By Howie Edelson

SOUNDS OF SUMMER is finally here!!!

Revamped. Remixed. Remastered. . . Reimagined.

The Beach Boys remain an ageless delight with the new 80-track, expanded Sounds Of Summer covering most of this group’s incredible highlights – many of which remain markers to our own greatest memories.

Sounds Of Summer is perhaps pop/rock’s most generous and intoxicating sampler to date. A specially curated project spotlighting the band’s most brilliant and accessible music. This set was designed to intrigue the converted with brilliant new stereo mixes -- and serves as an invitation for the new and uninitiated to dive in and discover themselves in a catalogue that in 2022 is now going 60 YEARS STRONG.

This collection isn’t just some random scoop of greatest hits – it’s been carefully designed as a ride – bouncing through the years and touching on all the journeys that mark our experiences. It’s not chronological because one doesn’t think chronologically, your heart doesn’t beat chronologically – and you don’t LOVE chronologically. This is about EMOTION. Passion. Fun. Adventure. LIFE. The Beach Boys are both then and now.

Unforgettable hits such as “Fun, Fun, Fun,” “Help Me, Rhonda,” “Don’t Worry Baby,” and “Surfer Girl” sit alongside such Pet Sounds benchmarks as “Wouldn’t It Be Nice,” “Sloop John B.,” and the miraculous “God Only Knows.”

Deep album tracks are seeing new 2021 remixes – “Marcella,” “Let Us Go On This Way,” “Baby Blue,” and “You Need A Mess Of Help To Stand Alone” – with Sounds Of Summer showcasing first-time stereo versions of “Surfin’ Safari” and “Roll Plymouth Rock.” The compilation boasts new DEFINITIVE stereo takes of  “Shut Down,” “I Get Around,” “Good Vibrations” – and so many more. Hearing is TRULY believing.

Target Exclusive Slipmat

Target Exclusive Slipmat

2022 will see more groundbreaking music released in celebration of the band’s 60th anniversary, with a deep dive into The Beach Boys’ brilliant studio and live work of the early-1970’s. It remains a great time to love this group.

Sounds Of Summer features a smattering of tracks produced by Bruce Johnston upon his return to the fold -- first behind the boards in the studio and then as a performer in 1978: "I suppose I was some sane voice that was kind of on the inside. And it was, 'Come down and organize the troops. And that's how it started up. And then, God bless Dennis (Wilson), in the middle of it, he said 'Bruce, get on the plane tonight. We're playing in Mobile. I want you on that stage with us.'"

Al Jardine told us that ultimately The Beach Boys' biggest hits serve a larger purpose than just entertaining fans:

"Each song, or each track selection, is a special little messenger. And they convey a certain optimism, I think. And collectively, they're extremely powerful and it reminds of a better time -- a more positive time of growing up and experiencing things as a culture."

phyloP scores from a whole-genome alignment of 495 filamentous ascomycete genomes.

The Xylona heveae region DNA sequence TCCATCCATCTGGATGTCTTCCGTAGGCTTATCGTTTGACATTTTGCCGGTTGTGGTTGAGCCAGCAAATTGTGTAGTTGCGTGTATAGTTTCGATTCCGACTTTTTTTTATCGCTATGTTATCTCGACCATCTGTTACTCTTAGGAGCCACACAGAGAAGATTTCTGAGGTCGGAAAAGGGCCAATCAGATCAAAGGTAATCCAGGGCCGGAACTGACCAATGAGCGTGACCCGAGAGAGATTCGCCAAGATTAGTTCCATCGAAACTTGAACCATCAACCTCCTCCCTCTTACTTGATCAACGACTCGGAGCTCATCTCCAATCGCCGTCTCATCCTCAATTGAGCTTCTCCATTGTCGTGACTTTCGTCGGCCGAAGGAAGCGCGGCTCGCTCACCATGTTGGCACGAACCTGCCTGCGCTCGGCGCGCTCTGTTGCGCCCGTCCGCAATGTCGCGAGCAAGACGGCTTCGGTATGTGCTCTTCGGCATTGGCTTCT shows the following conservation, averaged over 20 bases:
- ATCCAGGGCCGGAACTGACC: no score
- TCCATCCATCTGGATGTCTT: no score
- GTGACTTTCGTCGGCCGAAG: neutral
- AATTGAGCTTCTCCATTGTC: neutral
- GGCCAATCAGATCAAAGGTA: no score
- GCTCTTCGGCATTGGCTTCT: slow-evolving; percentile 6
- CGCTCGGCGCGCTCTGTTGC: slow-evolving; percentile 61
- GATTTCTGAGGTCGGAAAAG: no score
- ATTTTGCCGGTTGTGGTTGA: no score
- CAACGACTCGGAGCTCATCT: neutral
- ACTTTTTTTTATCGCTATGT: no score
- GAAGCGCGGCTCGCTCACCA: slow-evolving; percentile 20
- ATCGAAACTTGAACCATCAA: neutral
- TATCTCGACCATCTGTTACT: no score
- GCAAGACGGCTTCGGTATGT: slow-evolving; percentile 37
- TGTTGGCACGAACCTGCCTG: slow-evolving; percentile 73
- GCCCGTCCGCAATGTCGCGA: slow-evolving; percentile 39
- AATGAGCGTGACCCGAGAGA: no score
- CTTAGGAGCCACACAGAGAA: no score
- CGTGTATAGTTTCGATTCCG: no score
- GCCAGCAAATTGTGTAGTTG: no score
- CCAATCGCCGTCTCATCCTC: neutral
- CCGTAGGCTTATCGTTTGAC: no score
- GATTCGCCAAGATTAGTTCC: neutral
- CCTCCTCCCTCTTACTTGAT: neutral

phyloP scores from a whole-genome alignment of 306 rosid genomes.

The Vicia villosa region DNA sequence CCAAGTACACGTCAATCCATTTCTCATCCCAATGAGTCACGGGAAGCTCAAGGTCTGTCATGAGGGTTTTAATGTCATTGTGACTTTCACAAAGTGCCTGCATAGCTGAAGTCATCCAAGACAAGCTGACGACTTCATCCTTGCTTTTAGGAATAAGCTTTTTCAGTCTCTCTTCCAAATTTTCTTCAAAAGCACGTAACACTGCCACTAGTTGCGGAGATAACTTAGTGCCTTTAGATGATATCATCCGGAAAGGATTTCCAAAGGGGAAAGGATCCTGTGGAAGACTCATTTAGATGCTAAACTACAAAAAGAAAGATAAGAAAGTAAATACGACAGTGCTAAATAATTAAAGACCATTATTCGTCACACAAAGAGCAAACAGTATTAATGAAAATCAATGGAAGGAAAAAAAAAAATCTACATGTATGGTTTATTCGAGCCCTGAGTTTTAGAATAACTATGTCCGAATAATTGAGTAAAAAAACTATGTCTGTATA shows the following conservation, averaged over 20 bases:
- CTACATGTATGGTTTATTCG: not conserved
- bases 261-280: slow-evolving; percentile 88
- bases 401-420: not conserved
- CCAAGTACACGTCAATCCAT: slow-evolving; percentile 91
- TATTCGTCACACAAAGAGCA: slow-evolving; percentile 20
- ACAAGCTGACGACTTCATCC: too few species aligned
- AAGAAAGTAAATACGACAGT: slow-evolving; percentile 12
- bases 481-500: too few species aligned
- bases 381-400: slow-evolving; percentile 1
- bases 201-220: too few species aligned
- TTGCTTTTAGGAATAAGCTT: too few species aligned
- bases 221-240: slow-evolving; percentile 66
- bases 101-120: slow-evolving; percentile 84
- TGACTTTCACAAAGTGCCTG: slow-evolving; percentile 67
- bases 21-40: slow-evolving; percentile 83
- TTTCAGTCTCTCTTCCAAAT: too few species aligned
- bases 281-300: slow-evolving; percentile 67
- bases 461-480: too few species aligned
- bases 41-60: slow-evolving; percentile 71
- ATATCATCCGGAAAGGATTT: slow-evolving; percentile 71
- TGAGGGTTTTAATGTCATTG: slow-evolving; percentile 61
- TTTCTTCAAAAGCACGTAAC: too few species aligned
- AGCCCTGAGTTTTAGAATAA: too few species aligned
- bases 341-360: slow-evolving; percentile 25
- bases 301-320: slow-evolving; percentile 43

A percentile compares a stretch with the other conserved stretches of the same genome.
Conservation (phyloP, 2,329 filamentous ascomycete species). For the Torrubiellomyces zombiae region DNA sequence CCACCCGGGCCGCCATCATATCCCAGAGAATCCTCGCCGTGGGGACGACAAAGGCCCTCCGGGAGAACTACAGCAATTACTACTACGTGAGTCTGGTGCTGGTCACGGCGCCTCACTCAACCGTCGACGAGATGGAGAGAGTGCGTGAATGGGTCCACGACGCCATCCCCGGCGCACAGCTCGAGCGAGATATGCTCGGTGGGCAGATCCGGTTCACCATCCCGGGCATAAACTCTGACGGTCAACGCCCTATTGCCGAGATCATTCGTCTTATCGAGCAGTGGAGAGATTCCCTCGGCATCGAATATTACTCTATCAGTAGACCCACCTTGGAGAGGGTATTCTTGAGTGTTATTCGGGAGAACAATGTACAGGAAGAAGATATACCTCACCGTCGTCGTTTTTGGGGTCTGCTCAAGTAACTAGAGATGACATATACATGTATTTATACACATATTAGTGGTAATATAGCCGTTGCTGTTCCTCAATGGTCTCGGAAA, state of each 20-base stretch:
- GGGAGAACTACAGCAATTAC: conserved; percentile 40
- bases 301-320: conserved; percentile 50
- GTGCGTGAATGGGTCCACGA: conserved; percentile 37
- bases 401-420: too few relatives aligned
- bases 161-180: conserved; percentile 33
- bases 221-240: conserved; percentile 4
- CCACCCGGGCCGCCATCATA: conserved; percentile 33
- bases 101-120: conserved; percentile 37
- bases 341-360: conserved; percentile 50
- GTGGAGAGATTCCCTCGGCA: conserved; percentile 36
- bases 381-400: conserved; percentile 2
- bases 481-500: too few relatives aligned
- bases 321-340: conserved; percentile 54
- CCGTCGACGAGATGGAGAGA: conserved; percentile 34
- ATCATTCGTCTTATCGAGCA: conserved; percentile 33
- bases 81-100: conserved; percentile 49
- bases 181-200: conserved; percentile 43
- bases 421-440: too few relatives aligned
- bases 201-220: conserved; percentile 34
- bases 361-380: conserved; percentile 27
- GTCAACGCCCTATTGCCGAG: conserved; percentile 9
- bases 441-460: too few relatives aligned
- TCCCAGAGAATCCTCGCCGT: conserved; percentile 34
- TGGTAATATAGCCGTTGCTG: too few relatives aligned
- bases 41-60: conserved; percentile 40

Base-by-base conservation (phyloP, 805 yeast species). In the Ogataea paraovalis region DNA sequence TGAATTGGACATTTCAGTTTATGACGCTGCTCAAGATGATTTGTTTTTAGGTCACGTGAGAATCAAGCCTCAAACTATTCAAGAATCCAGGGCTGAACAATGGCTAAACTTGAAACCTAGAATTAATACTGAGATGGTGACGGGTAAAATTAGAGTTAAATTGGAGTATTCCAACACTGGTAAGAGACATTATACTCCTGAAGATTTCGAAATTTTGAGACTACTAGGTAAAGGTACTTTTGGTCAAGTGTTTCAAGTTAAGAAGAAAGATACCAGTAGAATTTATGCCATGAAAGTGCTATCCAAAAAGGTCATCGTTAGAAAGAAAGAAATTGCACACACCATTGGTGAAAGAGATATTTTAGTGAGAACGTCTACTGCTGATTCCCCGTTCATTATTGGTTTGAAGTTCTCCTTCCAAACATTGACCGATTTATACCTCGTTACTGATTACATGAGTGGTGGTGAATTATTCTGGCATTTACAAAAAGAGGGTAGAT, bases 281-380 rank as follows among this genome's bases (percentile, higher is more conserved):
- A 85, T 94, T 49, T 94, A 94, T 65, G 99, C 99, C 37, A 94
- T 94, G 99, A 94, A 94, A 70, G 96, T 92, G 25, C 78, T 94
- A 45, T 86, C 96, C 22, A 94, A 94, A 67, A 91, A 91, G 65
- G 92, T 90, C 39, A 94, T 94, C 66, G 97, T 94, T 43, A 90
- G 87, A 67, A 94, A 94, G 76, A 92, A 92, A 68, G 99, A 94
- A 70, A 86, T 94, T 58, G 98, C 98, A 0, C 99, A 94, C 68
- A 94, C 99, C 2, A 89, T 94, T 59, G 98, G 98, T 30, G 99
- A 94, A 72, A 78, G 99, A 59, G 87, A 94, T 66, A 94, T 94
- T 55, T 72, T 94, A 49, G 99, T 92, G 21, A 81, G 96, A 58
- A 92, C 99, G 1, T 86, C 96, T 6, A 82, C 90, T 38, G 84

During his 1981 appearance on NBC's Tomorrow Coast To Coast with Tom Snyder, Carl Wilson spoke about how The Beach Boys were able to flourish in the wake of the British Invasion when so many American bands fell by the cultural wayside: "Just before the Beatles happened here, in this country, we were the biggest group at that time. And I think that we were well-enough established and, y'know, well-loved enough to withstand that. And our records were really very good -- we know how to do what we do."

Dennis Wilson's songwriting became a staple and high point on the band's albums towards the end of the 1960's. During his 1976 chat with legendary New York DJ Pete Fornatale, he couldn't help but gush when he recalled his brother Brian bringing in new music for the group to record: "Are you kidding? We would be in a studio and he would play us a song, we'd listen and we'd start crying. It was so great. I mean, it was, like, 'How could this possibly be happening? How'd you write that?'. . . The group prefers. . . would prefer to have Brian do it all -- to write -- 'cause we love his music. Only because we love his music. Not because there's a lack of talent or weakness, it's just that we really love his music."

Sounds Of Summer features dozens of Beach Boys album tracks every bit as brilliant as their major hits at the time. Among the standouts on the new set is the 1967 Wild Honey "hit-that-never-was" -- "Aren't You Glad." We asked Brian Wilson what he remembers about the fan favorite: "It was Bruce on piano. Mike said, 'Let's write a rhythm & blues kind of a song' -- I said, 'Okay, let's try it!' We did it, and it wasn't really rhythm & blues; it was inspired by rhythm & blues: (Sings) 'Aren't you glad now darlin', there's you and me, me and you' -- y'know, like a rhythm & blues lyric -- a Motown lyric."

Mike Love is proud that The Beach Boys’ music remains a positive and unifying force: "Sounds Of Summer appeals to all ages. More and more generations have enjoyed The Beach Boys. If you're five-years-old, or 55-years-old, or 85-years-old, you kind of like The Beach Boys because of the harmonies."

SOUNDS OF SUMMER. 80 tracks. 60 years. Play it loud and often. Listen alone and share it with the crowd. “The smile you send out returns to you.” The Beach Boys for everyone.